Economic Development Among Consenting Adults
California has unwittingly joined New York and Pennsylvania in the distinction of subsidizing strip clubs. Is there a bi-coastal consensus for, ahem, full disclosure?
Late last month, as a part of California Governor Jerry Brown’s campaign to end the wasteful and ineffective Enterprise Zone (EZ) program, the Sacramento area EZ businesses list was made public. This disclosure of companies benefiting from EZ hiring tax credits was the first time that taxpayers in California have ever had access to information about which companies receive economic development subsidies through the program and how much those tax breaks are worth.
In addition to showing that the state provides subsidies to highly profitable corporations and a casino, the list revealed that two strip clubs in the town of Rancho Cordova have been claiming EZ tax credits since at least 2010. Gold Club Centerfolds is receiving tax breaks worth up to $37,440 apiece for nine employees, and Déjà Vu Showgirls is receiving the same deal for 13 employees.
It is unknown how many other “adult” businesses in the state are getting such tax breaks because the identities of EZ businesses are usually hidden from public scrutiny based on (clearly misplaced) taxpayer confidentiality policies.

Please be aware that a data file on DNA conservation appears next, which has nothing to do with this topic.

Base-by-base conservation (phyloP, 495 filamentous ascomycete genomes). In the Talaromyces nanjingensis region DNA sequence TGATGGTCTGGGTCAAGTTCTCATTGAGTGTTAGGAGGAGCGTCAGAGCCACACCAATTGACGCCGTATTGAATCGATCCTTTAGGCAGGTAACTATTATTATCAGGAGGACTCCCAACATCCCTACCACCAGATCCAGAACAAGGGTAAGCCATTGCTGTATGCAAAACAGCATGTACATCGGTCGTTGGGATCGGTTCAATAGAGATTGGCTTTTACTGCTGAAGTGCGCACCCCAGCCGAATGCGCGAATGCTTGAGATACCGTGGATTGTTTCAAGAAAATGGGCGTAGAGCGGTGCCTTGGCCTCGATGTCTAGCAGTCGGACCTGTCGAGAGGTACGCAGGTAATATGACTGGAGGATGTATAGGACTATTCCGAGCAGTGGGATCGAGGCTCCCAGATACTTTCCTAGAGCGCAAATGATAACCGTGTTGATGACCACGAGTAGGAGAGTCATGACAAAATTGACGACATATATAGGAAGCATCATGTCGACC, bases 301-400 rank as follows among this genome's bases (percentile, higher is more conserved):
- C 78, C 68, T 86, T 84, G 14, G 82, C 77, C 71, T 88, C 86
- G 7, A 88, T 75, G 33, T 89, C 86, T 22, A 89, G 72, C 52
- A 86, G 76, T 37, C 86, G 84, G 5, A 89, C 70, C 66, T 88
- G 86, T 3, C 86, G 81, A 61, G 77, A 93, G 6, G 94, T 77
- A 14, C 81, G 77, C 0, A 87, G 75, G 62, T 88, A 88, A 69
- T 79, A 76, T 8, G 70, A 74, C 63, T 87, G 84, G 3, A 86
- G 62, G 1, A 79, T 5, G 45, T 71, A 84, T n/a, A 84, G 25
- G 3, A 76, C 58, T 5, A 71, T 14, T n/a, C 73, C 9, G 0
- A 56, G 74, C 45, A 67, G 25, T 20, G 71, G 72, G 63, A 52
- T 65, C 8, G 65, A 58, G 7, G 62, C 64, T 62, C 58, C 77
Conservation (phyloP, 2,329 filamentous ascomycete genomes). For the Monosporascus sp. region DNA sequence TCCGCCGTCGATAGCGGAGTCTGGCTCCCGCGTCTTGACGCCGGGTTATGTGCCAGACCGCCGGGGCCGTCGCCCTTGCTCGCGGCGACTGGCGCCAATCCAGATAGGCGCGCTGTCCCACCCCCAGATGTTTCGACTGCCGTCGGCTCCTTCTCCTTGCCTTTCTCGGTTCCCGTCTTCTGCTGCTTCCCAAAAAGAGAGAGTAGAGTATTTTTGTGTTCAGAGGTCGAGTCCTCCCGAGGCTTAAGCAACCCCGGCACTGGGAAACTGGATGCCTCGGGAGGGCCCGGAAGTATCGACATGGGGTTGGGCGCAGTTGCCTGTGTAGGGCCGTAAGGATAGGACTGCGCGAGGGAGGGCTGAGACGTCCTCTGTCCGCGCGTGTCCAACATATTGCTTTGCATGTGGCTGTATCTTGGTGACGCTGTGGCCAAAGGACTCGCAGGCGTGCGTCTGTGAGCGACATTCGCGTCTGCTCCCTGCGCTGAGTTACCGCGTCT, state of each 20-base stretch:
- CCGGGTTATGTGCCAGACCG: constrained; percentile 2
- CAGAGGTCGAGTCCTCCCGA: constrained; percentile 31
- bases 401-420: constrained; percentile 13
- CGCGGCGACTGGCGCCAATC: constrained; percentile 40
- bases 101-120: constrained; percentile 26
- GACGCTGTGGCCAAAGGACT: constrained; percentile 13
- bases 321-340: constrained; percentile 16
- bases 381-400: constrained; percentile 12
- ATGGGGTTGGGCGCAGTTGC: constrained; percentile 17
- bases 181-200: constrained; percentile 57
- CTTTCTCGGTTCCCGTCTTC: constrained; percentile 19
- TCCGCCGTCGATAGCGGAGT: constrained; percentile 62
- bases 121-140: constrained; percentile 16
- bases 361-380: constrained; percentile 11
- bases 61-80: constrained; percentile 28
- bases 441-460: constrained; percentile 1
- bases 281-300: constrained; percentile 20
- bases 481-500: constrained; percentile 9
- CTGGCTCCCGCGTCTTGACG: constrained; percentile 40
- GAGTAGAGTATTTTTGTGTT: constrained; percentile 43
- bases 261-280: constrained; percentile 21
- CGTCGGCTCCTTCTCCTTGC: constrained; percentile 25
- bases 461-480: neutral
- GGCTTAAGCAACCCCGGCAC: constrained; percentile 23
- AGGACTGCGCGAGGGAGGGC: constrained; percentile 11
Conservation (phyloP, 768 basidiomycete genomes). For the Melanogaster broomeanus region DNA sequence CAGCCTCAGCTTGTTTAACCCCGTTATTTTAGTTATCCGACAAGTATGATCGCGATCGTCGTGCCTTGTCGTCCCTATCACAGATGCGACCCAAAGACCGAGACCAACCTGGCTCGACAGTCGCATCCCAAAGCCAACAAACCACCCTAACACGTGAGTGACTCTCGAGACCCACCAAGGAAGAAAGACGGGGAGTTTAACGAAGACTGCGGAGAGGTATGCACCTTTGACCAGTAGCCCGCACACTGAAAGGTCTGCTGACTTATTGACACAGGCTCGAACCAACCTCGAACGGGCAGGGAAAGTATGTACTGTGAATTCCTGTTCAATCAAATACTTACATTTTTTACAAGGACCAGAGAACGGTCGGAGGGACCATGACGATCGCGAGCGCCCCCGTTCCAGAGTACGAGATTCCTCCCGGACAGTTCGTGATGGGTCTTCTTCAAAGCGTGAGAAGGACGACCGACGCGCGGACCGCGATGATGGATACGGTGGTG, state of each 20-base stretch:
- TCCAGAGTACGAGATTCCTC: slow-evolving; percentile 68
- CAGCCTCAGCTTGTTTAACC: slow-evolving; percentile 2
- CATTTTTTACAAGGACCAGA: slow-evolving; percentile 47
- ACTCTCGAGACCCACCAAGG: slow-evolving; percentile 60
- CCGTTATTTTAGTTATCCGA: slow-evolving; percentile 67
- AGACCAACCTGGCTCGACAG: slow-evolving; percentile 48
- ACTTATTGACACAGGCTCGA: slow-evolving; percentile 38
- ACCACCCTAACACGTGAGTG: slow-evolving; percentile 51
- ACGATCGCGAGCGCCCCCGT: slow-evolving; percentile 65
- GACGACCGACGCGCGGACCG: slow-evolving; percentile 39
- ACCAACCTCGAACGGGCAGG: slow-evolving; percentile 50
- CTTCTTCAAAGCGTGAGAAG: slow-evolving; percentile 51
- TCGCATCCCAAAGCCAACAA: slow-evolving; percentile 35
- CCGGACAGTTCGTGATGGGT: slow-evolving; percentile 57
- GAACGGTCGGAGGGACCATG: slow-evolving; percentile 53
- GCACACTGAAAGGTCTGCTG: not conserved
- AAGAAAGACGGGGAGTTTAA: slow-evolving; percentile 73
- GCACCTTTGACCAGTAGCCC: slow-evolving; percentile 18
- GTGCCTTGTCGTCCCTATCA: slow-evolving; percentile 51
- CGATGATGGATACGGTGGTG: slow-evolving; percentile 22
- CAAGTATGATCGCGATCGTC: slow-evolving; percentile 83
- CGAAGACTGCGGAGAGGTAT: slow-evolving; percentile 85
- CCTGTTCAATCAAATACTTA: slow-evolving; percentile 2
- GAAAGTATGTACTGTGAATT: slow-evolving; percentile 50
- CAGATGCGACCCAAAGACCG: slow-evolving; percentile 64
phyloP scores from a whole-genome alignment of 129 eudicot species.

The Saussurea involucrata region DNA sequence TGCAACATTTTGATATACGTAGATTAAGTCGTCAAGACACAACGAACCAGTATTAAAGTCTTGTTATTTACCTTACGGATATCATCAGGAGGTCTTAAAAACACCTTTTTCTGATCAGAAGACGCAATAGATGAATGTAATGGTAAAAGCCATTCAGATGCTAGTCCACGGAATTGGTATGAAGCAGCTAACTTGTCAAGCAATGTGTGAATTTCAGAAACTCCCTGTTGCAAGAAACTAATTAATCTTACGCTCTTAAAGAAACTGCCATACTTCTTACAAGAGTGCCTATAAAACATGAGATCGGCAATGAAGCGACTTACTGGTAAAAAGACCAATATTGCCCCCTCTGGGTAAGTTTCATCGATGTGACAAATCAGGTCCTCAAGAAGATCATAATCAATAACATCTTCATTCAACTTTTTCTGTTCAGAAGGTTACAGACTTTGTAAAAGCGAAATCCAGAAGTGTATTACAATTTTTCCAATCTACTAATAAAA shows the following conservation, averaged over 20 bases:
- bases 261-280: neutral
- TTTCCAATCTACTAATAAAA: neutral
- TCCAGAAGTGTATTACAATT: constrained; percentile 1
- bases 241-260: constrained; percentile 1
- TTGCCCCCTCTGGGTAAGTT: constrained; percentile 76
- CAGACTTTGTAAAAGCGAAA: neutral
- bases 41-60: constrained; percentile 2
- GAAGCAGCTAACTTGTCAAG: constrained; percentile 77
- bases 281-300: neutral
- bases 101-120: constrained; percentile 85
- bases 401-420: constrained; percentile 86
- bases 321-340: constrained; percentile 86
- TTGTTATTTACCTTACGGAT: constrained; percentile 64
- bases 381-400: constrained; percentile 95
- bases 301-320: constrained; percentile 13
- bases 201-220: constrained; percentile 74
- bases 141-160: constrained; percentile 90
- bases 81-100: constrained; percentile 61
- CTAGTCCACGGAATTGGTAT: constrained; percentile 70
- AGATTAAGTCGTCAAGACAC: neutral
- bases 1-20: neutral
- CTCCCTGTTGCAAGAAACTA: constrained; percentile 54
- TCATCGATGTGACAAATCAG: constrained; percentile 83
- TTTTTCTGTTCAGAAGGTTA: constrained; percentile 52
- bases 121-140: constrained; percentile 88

As we blogged last week, the California EZ program is also extremely expensive, with an annual loss of state revenue now more than $700 million headed towards $1 billion.
California is not the first state to embarrass itself by subsidizing sexually-oriented businesses. New York City provides substantial tax breaks to thousands of businesses through its Industrial and Commercial Incentive Program (ICIP). In 2010, the New York Daily News revealed that at least three strip clubs were receiving subsidies through ICIP. The scandal led many organizations, including Good Jobs New York, to call for an overhaul of the misguided program (NYC’s costliest).
Similarly, Pennsylvania’s Keystone Opportunity Zone program (KOZ is the state’s name for Enterprise Zones) became embroiled in considerable controversy when an “adult entertainment business” in LycomingCounty landed in a KOZ in 2005. The business was later forced to relocate after an utterly predictable land use conflict with the nearby Little League World Series Complex, and the KOZ rules were modified to prevent strip clubs from receiving tax breaks. Unfortunately, this eligibility rule is literally one of the only restrictions on uses of KOZ subsidies and the identities of participating businesses remain hidden from the public.
The common element these three costly programs share is secrecy: none publicly discloses recipients of the tax breaks. Hiding government expenditures is a guaranteed recipe for waste and abuse. Public outrage is justified when the veil of taxpayer confidentiality is lifted to reveal a subsidized strip club or other controversial enterprise. Whether or not such uses of economic development funds are appropriate should be decided in broad daylight; without subsidy transparency, continuing scandals are inevitable.
(Comic compliments of Lalo Alcaraz, (C) 2013)